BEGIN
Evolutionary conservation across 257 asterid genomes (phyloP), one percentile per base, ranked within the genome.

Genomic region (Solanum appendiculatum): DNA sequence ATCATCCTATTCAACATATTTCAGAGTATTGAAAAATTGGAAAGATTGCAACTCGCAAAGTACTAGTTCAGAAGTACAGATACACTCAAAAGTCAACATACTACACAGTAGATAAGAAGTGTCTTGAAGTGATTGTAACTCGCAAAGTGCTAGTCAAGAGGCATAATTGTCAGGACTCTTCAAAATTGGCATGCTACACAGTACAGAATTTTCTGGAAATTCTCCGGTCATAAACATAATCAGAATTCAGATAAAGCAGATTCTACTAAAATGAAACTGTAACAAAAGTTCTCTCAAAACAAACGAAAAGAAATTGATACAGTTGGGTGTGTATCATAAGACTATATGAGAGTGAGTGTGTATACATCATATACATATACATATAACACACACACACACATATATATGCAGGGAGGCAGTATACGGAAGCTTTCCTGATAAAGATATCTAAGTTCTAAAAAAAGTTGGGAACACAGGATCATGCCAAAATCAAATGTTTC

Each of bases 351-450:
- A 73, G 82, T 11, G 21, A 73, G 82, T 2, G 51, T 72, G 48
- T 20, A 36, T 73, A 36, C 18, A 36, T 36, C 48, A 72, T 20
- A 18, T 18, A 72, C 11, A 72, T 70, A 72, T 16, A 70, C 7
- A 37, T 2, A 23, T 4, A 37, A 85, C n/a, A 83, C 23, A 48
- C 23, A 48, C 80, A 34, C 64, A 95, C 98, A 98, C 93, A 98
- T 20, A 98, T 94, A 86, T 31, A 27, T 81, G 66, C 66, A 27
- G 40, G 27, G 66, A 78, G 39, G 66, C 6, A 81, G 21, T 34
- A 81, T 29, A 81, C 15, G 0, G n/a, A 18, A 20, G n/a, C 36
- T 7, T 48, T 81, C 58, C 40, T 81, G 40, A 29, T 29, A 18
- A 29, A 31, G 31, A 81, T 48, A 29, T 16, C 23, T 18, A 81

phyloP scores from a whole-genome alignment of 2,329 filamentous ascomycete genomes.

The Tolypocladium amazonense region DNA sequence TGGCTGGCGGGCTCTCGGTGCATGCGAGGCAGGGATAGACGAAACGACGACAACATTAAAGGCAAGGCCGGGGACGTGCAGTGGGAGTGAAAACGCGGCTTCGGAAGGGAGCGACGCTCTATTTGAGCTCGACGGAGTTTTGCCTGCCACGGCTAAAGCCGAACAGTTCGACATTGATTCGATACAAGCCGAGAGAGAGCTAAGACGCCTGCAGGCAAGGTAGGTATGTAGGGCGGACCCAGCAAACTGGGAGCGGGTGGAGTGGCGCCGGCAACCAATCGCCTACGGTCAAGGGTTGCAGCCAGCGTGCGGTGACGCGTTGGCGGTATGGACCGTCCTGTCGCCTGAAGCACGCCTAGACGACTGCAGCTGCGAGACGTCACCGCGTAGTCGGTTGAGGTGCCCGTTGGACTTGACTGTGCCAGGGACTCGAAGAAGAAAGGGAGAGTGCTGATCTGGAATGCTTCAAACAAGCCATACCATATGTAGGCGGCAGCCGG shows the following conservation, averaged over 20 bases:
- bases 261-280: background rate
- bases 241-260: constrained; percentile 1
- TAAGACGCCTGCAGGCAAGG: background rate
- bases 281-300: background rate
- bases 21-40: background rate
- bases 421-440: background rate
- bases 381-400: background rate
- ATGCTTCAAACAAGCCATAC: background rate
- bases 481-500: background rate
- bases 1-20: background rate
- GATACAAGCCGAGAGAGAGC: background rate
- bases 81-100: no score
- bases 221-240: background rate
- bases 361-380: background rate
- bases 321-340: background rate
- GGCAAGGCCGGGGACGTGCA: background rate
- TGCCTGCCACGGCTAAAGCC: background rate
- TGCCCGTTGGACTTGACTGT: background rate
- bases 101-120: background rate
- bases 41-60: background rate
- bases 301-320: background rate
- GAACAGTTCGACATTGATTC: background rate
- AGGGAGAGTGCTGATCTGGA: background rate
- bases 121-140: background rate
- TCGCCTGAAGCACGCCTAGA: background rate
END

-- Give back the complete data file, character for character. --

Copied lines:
Evolutionary conservation across 257 asterid genomes (phyloP), one percentile per base, ranked within the genome.

Genomic region (Solanum appendiculatum): DNA sequence ATCATCCTATTCAACATATTTCAGAGTATTGAAAAATTGGAAAGATTGCAACTCGCAAAGTACTAGTTCAGAAGTACAGATACACTCAAAAGTCAACATACTACACAGTAGATAAGAAGTGTCTTGAAGTGATTGTAACTCGCAAAGTGCTAGTCAAGAGGCATAATTGTCAGGACTCTTCAAAATTGGCATGCTACACAGTACAGAATTTTCTGGAAATTCTCCGGTCATAAACATAATCAGAATTCAGATAAAGCAGATTCTACTAAAATGAAACTGTAACAAAAGTTCTCTCAAAACAAACGAAAAGAAATTGATACAGTTGGGTGTGTATCATAAGACTATATGAGAGTGAGTGTGTATACATCATATACATATACATATAACACACACACACACATATATATGCAGGGAGGCAGTATACGGAAGCTTTCCTGATAAAGATATCTAAGTTCTAAAAAAAGTTGGGAACACAGGATCATGCCAAAATCAAATGTTTC

Each of bases 351-450:
- A 73, G 82, T 11, G 21, A 73, G 82, T 2, G 51, T 72, G 48
- T 20, A 36, T 73, A 36, C 18, A 36, T 36, C 48, A 72, T 20
- A 18, T 18, A 72, C 11, A 72, T 70, A 72, T 16, A 70, C 7
- A 37, T 2, A 23, T 4, A 37, A 85, C n/a, A 83, C 23, A 48
- C 23, A 48, C 80, A 34, C 64, A 95, C 98, A 98, C 93, A 98
- T 20, A 98, T 94, A 86, T 31, A 27, T 81, G 66, C 66, A 27
- G 40, G 27, G 66, A 78, G 39, G 66, C 6, A 81, G 21, T 34
- A 81, T 29, A 81, C 15, G 0, G n/a, A 18, A 20, G n/a, C 36
- T 7, T 48, T 81, C 58, C 40, T 81, G 40, A 29, T 29, A 18
- A 29, A 31, G 31, A 81, T 48, A 29, T 16, C 23, T 18, A 81

phyloP scores from a whole-genome alignment of 2,329 filamentous ascomycete genomes.

The Tolypocladium amazonense region DNA sequence TGGCTGGCGGGCTCTCGGTGCATGCGAGGCAGGGATAGACGAAACGACGACAACATTAAAGGCAAGGCCGGGGACGTGCAGTGGGAGTGAAAACGCGGCTTCGGAAGGGAGCGACGCTCTATTTGAGCTCGACGGAGTTTTGCCTGCCACGGCTAAAGCCGAACAGTTCGACATTGATTCGATACAAGCCGAGAGAGAGCTAAGACGCCTGCAGGCAAGGTAGGTATGTAGGGCGGACCCAGCAAACTGGGAGCGGGTGGAGTGGCGCCGGCAACCAATCGCCTACGGTCAAGGGTTGCAGCCAGCGTGCGGTGACGCGTTGGCGGTATGGACCGTCCTGTCGCCTGAAGCACGCCTAGACGACTGCAGCTGCGAGACGTCACCGCGTAGTCGGTTGAGGTGCCCGTTGGACTTGACTGTGCCAGGGACTCGAAGAAGAAAGGGAGAGTGCTGATCTGGAATGCTTCAAACAAGCCATACCATATGTAGGCGGCAGCCGG shows the following conservation, averaged over 20 bases:
- bases 261-280: background rate
- bases 241-260: constrained; percentile 1
- TAAGACGCCTGCAGGCAAGG: background rate
- bases 281-300: background rate
- bases 21-40: background rate
- bases 421-440: background rate
- bases 381-400: background rate
- ATGCTTCAAACAAGCCATAC: background rate
- bases 481-500: background rate
- bases 1-20: background rate
- GATACAAGCCGAGAGAGAGC: background rate
- bases 81-100: no score
- bases 221-240: background rate
- bases 361-380: background rate
- bases 321-340: background rate
- GGCAAGGCCGGGGACGTGCA: background rate
- TGCCTGCCACGGCTAAAGCC: background rate
- TGCCCGTTGGACTTGACTGT: background rate
- bases 101-120: background rate
- bases 41-60: background rate
- bases 301-320: background rate
- GAACAGTTCGACATTGATTC: background rate
- AGGGAGAGTGCTGATCTGGA: background rate
- bases 121-140: background rate
- TCGCCTGAAGCACGCCTAGA: background rate